George W. Joseph
George W. Joseph (1872—1930) was a well-known maverick state senator in the 19-teens and '20s. He was a practicing attorney; in that role, he represented the estate of E. Henry Wemme, a wealthy businessman whose estate (in excess of $1 million) caused great conflict.
During the trial, Joseph accused the opposing attorney (Thomas Mannix) and the chief justice of the Oregon Supreme Court (John Rand) of colluding in inappropriate business dealings; in retaliation, Joseph was disbarred. Seeking vindication, Joseph announced his candidacy for Governor; on a populist platform, and as the only candidate from either party who supported public ownership of hydroelectric dams that were under consideration, Joseph handily won the Republican nomination.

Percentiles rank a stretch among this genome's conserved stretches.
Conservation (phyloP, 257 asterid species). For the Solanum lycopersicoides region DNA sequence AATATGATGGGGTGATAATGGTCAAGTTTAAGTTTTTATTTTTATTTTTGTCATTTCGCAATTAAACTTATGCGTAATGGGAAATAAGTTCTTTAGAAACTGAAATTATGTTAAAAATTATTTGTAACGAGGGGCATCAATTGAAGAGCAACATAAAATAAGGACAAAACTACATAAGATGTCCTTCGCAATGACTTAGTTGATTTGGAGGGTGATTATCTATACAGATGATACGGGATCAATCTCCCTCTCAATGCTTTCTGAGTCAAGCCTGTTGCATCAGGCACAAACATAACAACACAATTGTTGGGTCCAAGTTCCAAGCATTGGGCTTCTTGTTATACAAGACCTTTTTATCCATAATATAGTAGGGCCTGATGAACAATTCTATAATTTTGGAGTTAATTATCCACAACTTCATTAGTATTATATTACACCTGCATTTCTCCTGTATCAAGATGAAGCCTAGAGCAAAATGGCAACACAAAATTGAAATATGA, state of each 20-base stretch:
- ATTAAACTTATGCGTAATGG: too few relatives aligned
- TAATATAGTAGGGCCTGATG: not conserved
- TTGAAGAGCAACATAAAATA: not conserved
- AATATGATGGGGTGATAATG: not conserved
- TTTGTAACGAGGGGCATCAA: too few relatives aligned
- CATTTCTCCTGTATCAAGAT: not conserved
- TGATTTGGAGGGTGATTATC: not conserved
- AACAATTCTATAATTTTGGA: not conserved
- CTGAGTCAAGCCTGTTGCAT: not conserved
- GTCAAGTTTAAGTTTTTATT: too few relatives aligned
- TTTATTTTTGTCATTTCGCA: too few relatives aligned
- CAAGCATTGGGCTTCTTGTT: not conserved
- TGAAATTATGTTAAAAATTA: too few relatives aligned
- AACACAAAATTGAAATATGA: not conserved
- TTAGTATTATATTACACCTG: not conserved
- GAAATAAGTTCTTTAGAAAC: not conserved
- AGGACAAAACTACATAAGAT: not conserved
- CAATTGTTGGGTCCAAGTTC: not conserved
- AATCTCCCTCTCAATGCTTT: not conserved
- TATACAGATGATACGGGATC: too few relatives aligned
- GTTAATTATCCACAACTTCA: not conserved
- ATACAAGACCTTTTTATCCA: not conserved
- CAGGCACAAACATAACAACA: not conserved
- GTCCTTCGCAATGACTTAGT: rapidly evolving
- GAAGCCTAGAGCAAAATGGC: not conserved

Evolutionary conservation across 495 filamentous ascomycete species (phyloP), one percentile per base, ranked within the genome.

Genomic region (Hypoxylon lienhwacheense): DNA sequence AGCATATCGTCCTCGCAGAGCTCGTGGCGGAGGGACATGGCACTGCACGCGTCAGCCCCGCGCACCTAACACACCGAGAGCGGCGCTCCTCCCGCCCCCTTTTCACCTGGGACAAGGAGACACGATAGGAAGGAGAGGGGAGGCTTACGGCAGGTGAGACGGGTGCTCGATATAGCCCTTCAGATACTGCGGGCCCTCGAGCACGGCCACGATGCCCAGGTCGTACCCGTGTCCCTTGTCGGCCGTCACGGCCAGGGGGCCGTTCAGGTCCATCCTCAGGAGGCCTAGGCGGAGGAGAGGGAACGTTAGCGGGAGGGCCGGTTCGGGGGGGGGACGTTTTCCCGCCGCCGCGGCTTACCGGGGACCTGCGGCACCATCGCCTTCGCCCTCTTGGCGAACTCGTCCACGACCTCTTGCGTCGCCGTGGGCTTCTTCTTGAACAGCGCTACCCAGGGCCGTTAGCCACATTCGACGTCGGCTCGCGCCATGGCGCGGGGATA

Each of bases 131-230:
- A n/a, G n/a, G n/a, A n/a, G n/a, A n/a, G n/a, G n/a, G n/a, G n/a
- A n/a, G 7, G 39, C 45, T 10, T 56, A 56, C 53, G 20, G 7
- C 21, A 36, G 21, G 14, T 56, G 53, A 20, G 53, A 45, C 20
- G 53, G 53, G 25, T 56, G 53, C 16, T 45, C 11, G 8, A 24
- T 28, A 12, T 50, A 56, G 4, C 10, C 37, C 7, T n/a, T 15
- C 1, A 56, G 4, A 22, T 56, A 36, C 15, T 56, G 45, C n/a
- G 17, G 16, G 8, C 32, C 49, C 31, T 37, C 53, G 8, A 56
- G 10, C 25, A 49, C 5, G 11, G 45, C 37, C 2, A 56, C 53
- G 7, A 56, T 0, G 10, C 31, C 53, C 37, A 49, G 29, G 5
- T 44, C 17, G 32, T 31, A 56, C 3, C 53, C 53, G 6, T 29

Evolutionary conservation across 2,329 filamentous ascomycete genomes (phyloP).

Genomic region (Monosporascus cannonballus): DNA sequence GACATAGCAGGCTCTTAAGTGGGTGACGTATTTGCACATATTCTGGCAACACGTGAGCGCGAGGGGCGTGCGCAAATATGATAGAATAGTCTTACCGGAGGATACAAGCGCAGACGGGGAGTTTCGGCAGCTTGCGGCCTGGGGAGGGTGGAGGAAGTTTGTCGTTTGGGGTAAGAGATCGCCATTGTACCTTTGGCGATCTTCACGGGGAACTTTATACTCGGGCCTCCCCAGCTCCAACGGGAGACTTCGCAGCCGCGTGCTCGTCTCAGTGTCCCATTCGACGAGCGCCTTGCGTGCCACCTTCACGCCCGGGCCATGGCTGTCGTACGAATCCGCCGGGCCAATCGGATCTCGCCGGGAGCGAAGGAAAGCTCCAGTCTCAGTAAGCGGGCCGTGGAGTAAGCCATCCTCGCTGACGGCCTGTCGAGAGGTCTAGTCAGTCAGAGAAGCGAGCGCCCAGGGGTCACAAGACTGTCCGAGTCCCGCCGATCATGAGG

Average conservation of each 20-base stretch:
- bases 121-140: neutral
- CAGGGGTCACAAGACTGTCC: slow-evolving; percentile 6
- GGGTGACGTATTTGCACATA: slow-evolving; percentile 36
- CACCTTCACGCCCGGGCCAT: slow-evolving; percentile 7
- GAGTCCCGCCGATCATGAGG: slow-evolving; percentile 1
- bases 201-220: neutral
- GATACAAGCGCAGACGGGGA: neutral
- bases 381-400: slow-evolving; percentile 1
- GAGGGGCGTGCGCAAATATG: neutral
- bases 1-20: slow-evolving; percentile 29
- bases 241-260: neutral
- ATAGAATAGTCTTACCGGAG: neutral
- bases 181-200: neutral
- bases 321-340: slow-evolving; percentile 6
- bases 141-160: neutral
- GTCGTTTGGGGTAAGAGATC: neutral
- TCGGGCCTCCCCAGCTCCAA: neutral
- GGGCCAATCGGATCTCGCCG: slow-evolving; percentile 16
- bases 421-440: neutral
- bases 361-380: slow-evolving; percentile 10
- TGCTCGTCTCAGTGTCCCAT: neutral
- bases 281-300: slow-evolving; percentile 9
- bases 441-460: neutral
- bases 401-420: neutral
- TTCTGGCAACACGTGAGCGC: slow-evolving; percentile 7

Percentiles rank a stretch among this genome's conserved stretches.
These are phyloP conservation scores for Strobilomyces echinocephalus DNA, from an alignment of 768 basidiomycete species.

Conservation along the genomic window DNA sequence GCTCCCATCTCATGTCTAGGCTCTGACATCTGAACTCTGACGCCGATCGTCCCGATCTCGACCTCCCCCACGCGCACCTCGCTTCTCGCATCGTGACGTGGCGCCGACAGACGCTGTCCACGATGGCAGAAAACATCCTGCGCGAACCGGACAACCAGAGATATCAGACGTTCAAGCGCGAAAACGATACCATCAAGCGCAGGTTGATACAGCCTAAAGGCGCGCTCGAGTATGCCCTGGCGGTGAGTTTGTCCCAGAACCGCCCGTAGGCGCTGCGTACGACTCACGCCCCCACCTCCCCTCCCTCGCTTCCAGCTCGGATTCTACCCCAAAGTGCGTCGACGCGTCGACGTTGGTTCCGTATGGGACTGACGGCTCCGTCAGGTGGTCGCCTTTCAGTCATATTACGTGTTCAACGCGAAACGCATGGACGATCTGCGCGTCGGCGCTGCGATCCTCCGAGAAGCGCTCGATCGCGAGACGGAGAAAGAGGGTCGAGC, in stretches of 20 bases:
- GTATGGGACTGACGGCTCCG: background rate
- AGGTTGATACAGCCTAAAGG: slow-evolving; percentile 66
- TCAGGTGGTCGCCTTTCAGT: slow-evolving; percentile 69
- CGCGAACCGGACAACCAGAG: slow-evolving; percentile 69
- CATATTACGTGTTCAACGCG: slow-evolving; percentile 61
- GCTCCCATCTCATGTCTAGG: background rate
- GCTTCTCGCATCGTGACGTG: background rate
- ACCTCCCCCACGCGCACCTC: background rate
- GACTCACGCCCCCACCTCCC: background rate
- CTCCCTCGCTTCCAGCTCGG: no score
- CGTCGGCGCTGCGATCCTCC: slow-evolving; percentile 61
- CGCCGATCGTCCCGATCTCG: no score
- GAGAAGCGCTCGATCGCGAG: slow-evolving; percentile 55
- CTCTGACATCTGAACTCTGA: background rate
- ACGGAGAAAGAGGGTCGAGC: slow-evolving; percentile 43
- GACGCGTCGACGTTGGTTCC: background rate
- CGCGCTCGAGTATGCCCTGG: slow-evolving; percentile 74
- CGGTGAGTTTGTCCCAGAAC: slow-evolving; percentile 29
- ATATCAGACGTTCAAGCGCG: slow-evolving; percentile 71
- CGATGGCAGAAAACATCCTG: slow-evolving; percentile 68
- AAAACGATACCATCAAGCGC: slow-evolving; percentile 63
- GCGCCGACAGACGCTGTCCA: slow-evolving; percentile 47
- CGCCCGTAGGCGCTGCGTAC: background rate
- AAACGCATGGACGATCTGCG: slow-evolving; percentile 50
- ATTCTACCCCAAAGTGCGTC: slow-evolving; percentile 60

He died, however, before the general election. The Republican nominated in his place was an advocate of private hydroelectric development.
Joseph's law partner, Julius Meier, then announced his own candidacy as an independent, adopting Joseph's platform; Meier was elected, and is only one of two independents ever elected as governor of a state.
- George W. Joseph on Wikipedia
- "Oregon Ousting". Time. June 9, 1930. Retrieved 2007-10-08.
- "Joseph takes lead in Oregon primary; Republican 'Vindication' Candidate for Governor Is 5,485 Ahead of Incumbent.". The New York Times. May 18, 1930.
- "Nominee drops dead in Oregon". Los Angeles times. June 17, 1930.
- Adams, Lester; Lois P. Myers (1931). George W. Joseph: His Life. Kessinger Publishing, LLC. pp. 92 pages. ISBN 1432598120. Page 47 (lists 10/7/03.)